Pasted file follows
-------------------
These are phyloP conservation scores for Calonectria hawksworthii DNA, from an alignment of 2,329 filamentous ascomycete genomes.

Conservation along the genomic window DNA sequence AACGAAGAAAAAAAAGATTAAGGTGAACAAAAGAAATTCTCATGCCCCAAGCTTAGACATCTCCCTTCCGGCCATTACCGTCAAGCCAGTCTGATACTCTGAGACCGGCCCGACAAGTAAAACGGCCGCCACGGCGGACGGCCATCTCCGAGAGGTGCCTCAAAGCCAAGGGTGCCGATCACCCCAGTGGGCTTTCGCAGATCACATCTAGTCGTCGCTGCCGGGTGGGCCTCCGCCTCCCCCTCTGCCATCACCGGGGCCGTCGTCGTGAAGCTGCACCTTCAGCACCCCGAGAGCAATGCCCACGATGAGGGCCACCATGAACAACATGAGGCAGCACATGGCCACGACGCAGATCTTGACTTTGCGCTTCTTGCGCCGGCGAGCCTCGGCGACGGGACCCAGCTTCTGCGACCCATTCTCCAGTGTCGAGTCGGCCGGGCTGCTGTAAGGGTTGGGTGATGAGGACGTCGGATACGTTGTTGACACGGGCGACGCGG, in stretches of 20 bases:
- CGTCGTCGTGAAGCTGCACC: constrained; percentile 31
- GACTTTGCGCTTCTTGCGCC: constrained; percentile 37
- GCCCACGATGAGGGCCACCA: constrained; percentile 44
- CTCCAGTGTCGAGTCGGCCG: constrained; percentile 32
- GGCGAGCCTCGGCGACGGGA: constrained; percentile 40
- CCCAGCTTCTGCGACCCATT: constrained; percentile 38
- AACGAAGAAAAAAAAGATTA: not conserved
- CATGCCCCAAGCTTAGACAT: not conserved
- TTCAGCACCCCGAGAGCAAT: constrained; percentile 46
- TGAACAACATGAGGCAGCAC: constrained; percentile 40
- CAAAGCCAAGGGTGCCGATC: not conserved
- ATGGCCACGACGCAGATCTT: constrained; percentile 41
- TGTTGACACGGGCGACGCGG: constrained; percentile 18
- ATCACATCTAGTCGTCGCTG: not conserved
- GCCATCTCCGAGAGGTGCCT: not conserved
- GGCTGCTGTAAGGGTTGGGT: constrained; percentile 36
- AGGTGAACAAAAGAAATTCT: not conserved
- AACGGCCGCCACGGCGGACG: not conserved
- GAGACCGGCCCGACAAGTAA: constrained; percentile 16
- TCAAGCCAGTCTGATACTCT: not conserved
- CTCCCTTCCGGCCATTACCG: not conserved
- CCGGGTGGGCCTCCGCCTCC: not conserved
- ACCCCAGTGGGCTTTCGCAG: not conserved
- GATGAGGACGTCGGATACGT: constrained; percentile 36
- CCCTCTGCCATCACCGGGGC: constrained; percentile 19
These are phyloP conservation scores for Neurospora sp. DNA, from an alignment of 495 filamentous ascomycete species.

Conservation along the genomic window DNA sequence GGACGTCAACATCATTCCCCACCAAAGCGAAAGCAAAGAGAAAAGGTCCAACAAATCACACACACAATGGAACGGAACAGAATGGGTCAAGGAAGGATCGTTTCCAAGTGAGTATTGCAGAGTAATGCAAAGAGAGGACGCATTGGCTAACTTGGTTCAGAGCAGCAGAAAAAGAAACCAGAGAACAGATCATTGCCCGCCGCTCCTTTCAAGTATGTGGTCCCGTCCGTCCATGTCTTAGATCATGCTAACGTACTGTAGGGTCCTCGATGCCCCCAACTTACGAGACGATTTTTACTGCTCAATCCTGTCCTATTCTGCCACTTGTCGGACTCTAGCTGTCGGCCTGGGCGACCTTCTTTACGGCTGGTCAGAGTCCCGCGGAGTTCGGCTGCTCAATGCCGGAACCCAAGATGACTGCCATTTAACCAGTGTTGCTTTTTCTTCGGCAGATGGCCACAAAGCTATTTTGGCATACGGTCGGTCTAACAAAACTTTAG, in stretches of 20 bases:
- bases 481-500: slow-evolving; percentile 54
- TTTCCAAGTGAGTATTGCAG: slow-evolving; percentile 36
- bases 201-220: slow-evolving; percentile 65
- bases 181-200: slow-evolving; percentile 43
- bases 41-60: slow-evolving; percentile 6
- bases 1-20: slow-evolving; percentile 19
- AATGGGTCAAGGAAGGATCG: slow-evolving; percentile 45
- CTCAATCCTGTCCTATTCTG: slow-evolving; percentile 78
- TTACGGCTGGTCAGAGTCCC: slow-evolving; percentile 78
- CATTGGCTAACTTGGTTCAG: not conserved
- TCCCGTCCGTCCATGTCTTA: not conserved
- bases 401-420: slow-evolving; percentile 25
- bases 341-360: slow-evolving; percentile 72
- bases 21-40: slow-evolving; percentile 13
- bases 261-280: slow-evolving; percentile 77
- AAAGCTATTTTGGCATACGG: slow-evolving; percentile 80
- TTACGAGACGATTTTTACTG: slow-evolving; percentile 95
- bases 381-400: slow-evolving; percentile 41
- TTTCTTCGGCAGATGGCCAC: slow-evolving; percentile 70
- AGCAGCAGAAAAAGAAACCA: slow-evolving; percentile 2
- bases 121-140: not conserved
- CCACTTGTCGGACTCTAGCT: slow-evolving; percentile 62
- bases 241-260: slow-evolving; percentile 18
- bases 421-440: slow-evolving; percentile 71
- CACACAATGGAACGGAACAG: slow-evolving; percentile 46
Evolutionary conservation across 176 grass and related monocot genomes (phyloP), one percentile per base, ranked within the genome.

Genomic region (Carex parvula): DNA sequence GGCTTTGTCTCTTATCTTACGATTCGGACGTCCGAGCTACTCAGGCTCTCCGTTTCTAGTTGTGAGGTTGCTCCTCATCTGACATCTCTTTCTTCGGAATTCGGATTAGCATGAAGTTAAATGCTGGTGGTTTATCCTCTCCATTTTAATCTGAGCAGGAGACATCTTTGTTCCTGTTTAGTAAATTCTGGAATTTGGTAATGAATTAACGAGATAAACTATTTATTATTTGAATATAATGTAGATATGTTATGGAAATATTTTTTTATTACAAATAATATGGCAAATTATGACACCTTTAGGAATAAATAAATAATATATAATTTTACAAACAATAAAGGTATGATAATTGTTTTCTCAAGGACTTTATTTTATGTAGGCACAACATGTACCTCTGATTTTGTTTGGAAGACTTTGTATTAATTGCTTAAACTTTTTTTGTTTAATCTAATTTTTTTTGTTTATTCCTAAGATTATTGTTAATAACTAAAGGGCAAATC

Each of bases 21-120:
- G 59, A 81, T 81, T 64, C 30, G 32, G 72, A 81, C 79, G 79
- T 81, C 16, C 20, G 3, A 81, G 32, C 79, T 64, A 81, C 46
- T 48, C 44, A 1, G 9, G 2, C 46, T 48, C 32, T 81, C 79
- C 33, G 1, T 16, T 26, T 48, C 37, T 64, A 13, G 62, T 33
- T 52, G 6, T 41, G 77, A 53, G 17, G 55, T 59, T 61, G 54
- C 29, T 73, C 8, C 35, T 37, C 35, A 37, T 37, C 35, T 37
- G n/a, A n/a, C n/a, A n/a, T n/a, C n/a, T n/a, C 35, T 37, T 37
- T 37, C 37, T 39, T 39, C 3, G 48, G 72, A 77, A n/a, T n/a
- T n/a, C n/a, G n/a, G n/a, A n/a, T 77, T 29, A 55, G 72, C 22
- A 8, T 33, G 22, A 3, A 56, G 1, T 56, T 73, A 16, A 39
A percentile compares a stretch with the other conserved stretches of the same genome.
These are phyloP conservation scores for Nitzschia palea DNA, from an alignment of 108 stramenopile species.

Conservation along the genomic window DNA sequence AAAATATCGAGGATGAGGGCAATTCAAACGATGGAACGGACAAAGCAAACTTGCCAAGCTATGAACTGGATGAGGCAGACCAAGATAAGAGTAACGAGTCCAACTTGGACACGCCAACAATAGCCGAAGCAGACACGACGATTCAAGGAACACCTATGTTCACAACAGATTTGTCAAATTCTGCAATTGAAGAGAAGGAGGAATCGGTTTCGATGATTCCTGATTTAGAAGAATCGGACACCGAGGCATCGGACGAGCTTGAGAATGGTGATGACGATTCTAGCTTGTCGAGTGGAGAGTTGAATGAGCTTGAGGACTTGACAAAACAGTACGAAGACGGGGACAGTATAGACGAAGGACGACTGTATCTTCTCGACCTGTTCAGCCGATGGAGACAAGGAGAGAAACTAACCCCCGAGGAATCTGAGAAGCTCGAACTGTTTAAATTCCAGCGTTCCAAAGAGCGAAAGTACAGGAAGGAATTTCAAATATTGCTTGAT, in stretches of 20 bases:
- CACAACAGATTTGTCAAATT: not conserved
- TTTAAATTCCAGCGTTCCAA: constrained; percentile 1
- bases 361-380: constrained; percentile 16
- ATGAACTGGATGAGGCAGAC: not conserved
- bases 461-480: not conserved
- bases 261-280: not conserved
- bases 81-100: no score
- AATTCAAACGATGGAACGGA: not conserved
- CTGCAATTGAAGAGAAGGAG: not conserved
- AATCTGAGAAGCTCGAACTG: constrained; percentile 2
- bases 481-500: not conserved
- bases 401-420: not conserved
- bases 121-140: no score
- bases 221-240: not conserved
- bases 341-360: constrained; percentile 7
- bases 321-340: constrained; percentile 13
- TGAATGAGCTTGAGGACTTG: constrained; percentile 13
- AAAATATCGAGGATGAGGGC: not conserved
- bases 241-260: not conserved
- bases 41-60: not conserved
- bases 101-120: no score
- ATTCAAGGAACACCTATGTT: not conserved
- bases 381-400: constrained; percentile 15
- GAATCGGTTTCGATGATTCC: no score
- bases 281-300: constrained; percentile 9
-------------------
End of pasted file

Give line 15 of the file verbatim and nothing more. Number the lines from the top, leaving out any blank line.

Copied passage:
- TGTTGACACGGGCGACGCGG: constrained; percentile 18